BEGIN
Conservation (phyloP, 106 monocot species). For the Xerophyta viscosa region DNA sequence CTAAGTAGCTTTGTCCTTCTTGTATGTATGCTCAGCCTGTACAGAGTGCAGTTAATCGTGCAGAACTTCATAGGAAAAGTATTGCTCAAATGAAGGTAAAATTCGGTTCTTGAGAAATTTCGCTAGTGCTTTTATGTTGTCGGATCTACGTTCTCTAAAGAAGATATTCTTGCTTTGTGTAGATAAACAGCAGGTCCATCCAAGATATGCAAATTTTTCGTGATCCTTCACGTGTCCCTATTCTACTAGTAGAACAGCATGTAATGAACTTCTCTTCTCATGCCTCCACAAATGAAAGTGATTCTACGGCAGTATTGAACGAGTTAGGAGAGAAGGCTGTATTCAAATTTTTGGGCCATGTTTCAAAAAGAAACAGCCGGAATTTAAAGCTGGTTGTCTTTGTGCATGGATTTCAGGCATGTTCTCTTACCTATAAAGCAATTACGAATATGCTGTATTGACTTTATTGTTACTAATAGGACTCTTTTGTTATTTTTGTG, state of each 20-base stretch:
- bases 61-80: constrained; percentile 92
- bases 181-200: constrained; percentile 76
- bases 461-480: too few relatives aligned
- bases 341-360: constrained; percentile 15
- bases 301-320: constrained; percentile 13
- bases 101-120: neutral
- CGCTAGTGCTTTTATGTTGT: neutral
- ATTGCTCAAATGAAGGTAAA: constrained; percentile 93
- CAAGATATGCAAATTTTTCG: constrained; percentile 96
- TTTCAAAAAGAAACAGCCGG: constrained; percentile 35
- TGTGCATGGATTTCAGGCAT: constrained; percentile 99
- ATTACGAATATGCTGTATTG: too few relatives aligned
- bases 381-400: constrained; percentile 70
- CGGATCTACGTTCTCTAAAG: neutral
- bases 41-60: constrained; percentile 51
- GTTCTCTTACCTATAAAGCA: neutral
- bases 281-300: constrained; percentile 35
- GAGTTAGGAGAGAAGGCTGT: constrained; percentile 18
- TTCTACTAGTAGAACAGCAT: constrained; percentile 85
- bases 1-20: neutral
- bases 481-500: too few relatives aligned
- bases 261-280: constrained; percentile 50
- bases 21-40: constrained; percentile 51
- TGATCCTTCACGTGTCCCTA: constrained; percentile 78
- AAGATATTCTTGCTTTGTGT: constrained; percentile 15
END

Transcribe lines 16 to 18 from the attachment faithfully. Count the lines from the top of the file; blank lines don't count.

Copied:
- bases 41-60: constrained; percentile 51
- GTTCTCTTACCTATAAAGCA: neutral
- bases 281-300: constrained; percentile 35